Bitcoin is the world’s largest cryptocurrency (virtual currency) that is created, traded, and stored through the use of a decentralized ledger system called a blockchain. This electronic payment system eliminates the need for any central authority, unlike fiat currencies such as the Canadian dollar. Bitcoin was invented by the mysterious Satoshi Nakamoto in 2008 and was released as open software in early 2009 (Yellin, 2018). The first real-world transaction occurred in 2010 when two pizzas from Papa John’s were bought for 10,000 bitcoins (Yellin, 2018).


Bitcoin is a collection of computers that all run Bitcoin’s code and store its blockchain. A blockchain is like a series of blocks, or a public ledger, that contains all transactions within the Bitcoin network. The independent individuals and companies that own computing power and participate in the Bitcoin network are known as nodes or miners. A node is a computer in Bitcoin’s peer-to-peer network which hosts and synchronizes a copy of the entire blockchain. These players are essential for keeping the cryptocurrency running. Miners are the people who process the transactions on the blockchain and are crucial to releasing new bitcoin into circulation. Miners use their computers to solve complex problems in the blockchain and are compensated through the release of new Bitcoins, but also transaction fees paid in bitcoin. Using Bitcoin’s peer-to-peer technology, payments can be facilitated instantly, and the cryptocurrency can be accepted as a means of payment by a growing number of companies. Bitcoin has numerous benefits that have helped increase its popularity. Its independence from political agents, lower transaction fees, and heightened privacy relative to traditional currencies are just some benefits Bitcoin users enjoy.


In 2013, Bitcoin began the year trading at $13.50 USD per bitcoin (Moore, 2020). While the price per Bitcoin has fluctuated, it continuously increased until 2017. 2017 marked a historic year for the cryptocurrency as the price per Bitcoin soared to $19,783 USD each (Moore, 2020). Many skeptics called this a price bubble, and indeed by April 2018, the price of bitcoin fell rapidly, ending up below $3500 USD by November 2018 (Moore, 2020). The events that led to the meteoric bursting of the 2017 Bitcoin bubble are threefold. First, the US Securities and Exchange Commission determined that two Initial Coin Offerings (ICOs) were deemed regulated securities, and would have to pay back anyone dissatisfied at the original price. It led to over $27 million USD in penalties and reflected poorly on the cryptocurrency industry (Lewitinn, 2020). Hedge funds that initially purchased Bitcoin in 2017 were also approaching their year-end accounting period. December 2017 was the end of the last investment period for many funds, and it was also at the top of the last bull markets. As a result, many funds sold their investments in Bitcoin in a profit-taking move that ended up contributing to the demise of the cryptocurrency market. Finally, the holidays were right around the corner which meant that the demand for Bitcoin fell as people spent physical money on gifts. The combination of these three events culminated in the historic crash, and many people are now wondering if it could happen again.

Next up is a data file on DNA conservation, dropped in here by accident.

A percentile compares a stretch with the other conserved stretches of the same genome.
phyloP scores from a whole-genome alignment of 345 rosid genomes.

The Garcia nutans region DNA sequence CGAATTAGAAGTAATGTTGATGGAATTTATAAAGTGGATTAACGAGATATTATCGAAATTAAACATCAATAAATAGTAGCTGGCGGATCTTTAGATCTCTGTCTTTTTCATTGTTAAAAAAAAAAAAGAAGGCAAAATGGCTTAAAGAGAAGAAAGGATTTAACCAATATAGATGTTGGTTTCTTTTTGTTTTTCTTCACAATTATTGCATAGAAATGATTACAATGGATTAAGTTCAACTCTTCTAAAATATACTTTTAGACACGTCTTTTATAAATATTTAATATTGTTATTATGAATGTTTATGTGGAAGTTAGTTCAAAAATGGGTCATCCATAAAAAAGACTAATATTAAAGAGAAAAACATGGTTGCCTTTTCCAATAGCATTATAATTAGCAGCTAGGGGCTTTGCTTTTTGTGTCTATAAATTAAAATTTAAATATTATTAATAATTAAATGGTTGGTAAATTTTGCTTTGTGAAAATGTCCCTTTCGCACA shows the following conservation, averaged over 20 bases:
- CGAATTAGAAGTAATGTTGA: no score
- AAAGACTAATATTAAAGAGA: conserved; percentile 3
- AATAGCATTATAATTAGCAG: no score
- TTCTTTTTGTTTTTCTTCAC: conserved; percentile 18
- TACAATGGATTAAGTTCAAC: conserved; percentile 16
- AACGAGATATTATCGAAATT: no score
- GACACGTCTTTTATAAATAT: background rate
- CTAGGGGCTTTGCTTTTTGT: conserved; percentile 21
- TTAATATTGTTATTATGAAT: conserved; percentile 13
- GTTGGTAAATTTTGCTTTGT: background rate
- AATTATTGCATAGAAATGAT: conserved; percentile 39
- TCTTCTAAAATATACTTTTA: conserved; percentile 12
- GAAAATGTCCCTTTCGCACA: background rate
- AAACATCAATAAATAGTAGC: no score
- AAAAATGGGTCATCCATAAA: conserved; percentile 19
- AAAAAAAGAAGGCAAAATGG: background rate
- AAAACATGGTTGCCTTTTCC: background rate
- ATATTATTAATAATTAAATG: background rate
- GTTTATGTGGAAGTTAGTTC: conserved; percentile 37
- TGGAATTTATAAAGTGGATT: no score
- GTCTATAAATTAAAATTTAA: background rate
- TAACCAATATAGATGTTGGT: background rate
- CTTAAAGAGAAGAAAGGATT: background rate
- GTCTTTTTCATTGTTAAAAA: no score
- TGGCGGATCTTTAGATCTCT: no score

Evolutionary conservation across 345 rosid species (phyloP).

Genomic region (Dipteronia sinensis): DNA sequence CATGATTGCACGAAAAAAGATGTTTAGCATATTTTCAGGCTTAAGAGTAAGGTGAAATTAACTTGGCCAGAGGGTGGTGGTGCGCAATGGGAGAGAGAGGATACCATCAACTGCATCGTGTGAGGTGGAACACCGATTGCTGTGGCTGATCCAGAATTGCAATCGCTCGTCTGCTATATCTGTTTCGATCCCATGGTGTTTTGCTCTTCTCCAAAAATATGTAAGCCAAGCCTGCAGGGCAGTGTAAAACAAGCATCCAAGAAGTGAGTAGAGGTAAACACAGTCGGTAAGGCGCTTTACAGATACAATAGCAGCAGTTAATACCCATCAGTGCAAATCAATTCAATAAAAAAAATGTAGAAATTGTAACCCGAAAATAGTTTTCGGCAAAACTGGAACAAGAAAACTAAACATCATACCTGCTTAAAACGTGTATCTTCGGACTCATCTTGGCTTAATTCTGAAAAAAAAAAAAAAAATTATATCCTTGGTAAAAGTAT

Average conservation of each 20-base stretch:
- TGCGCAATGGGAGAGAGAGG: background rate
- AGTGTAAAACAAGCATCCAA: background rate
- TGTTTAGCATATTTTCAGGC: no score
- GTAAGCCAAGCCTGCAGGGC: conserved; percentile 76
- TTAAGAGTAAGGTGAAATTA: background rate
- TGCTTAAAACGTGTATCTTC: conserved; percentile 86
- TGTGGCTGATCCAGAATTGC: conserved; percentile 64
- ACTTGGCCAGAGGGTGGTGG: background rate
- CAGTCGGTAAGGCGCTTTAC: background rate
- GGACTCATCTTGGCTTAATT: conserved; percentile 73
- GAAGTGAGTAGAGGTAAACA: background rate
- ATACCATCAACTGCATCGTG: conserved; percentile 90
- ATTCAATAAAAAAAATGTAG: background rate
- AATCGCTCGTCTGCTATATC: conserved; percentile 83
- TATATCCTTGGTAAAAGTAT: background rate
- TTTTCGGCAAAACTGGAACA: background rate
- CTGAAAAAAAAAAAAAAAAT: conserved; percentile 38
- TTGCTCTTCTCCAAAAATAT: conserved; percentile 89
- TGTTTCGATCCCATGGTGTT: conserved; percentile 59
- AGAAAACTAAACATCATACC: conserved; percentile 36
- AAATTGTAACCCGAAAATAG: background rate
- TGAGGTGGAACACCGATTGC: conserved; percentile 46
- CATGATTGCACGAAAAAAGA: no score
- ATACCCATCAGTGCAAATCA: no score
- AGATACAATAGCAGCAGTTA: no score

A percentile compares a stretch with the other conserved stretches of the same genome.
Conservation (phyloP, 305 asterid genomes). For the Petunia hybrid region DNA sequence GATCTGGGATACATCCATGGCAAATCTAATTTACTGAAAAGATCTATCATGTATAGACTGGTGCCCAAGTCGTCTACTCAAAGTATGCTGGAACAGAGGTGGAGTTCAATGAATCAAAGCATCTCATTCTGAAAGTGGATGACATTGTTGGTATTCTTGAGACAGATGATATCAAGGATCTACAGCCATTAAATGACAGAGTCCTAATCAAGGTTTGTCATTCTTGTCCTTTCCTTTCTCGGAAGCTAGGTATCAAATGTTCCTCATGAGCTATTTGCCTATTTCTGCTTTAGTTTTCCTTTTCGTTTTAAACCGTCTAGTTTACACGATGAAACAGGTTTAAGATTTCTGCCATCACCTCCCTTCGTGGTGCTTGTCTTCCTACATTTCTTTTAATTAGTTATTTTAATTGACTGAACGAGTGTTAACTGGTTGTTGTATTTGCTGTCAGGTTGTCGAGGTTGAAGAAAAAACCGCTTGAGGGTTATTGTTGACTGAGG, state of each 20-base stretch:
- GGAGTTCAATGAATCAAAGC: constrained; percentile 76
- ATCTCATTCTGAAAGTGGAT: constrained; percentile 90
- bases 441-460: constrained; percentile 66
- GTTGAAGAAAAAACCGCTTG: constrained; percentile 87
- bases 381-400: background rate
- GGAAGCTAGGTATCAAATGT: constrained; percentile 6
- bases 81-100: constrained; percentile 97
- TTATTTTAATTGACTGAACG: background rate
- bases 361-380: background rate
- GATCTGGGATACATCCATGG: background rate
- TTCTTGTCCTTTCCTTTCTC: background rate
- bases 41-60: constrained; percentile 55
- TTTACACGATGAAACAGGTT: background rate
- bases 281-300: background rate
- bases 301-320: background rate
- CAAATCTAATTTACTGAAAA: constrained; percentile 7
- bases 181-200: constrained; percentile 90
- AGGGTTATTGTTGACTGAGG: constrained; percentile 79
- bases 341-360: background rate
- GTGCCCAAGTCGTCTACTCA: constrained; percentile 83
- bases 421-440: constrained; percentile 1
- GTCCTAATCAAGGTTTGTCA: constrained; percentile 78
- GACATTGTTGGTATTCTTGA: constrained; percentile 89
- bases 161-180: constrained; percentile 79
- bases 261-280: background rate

2020 RUN-UP

The markets have been extremely volatile this year, but Bitcoin has defied the odds with steady price increases. The price per Bitcoin began at around $7200 USD on January 1 and has since risen by 155% to close at $18,353 USD on November 23 (Bambrough, 2020). Some analysts suggest that this recent rally is partly fueled by PayPal’s October announcement to accept cryptocurrency and allow it for merchant payments (Bambrough, 2020). This announcement is further recognition of the legitimacy of digital currency and created more consumer confidence. Crypto bulls are also comparing Bitcoin to safe-haven assets like gold, which investors often flock to in times of economic uncertainty (Browne, 2020). The increased adoption rate of Bitcoin is one reason why this run-up is said to be different than the last one in 2017. The 2017 rally was fueled predominantly by retail investors, whereas this time, Bitcoin whales are the main drivers. Whales are simply investors or organizations who own a large amount of Bitcoin, usually over 1000 coins. These whales were selling up to the run-up of 2017, but this time, the number of whales is growing (Browne, 2020). Another key difference is the performance of another cryptocurrency called Ethereum, which led the run-up, but crashed shortly before the Bitcoin fall in 2017. Similarly to 2017, Ethereum’s price rose faster than Bitcoin’s this year. However, Ethereum is still keeping pace with Bitcoin, reaping returns of 23.2% compared to Bitcoin’s 28.4% so far in the fourth quarter of 2020 (Pittis, 2020). Based on the fact that whales are still heavily invested in the Bitcoin market, cryptocurrencies have become more mainstream. Other cryptocurrencies are not showing any warning signs, it seems the Bitcoin bulls may have an extended run before history repeats itself.


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Browne, R. (2020, November 23). Five crypto bulls predict what’s next for Bitcoin as it closes in on an all-time high. Retrieved November 24, 2020, from

Lewitinn, L., & Godbole, O. (2020, November 24). Why Is Bitcoin’s Price Rising? Here Are a Few Possible Answers. Retrieved November 24, 2020, from

Moore, G. (2020, November 23). 4 Metrics That Show How the Current Bitcoin Spike Is Different From 2017. Retrieved November 24, 2020, from

Pittis, D. (2020, November 25). Bitcoin heading toward new record high, outpacing gold | CBC News. Retrieved November 26, 2020, from

Yellin, T. (2018, August 8). What is bitcoin? Retrieved November 26, 2020, from